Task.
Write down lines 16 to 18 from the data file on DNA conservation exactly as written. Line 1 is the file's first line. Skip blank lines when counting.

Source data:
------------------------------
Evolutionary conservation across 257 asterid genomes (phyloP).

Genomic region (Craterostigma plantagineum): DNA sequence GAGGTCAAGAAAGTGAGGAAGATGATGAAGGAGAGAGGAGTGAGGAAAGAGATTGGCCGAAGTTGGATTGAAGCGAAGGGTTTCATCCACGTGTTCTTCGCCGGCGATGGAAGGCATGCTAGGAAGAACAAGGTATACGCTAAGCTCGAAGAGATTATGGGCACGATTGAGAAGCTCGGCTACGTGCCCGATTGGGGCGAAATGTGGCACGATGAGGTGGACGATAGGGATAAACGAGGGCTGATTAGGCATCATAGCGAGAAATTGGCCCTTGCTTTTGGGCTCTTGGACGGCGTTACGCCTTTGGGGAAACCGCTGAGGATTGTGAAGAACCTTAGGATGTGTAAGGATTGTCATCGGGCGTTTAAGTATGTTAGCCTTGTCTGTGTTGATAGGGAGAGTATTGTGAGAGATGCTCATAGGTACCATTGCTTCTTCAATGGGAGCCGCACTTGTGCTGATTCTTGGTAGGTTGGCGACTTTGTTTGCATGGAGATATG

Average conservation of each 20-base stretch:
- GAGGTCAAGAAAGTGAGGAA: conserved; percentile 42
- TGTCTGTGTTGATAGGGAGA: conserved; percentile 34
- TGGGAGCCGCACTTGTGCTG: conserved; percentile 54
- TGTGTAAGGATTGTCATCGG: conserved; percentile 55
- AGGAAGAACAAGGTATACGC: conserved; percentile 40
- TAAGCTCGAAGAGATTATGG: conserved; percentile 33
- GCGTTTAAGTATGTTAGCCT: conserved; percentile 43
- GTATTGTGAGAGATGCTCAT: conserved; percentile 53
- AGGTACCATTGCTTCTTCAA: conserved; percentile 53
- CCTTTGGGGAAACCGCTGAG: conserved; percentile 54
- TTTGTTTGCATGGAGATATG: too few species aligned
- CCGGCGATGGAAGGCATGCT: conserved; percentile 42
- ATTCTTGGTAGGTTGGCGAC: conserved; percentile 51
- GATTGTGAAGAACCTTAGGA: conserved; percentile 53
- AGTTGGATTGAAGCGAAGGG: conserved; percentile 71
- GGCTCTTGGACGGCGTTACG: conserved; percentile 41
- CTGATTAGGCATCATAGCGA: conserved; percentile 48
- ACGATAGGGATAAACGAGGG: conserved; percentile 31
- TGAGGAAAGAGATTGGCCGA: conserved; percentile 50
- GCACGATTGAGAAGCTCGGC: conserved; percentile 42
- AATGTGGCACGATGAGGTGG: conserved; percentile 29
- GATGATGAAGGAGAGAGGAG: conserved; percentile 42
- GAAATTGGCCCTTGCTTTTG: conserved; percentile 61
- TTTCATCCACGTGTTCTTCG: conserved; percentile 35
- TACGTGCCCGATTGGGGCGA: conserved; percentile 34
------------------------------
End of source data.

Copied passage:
- ATTCTTGGTAGGTTGGCGAC: conserved; percentile 51
- GATTGTGAAGAACCTTAGGA: conserved; percentile 53
- AGTTGGATTGAAGCGAAGGG: conserved; percentile 71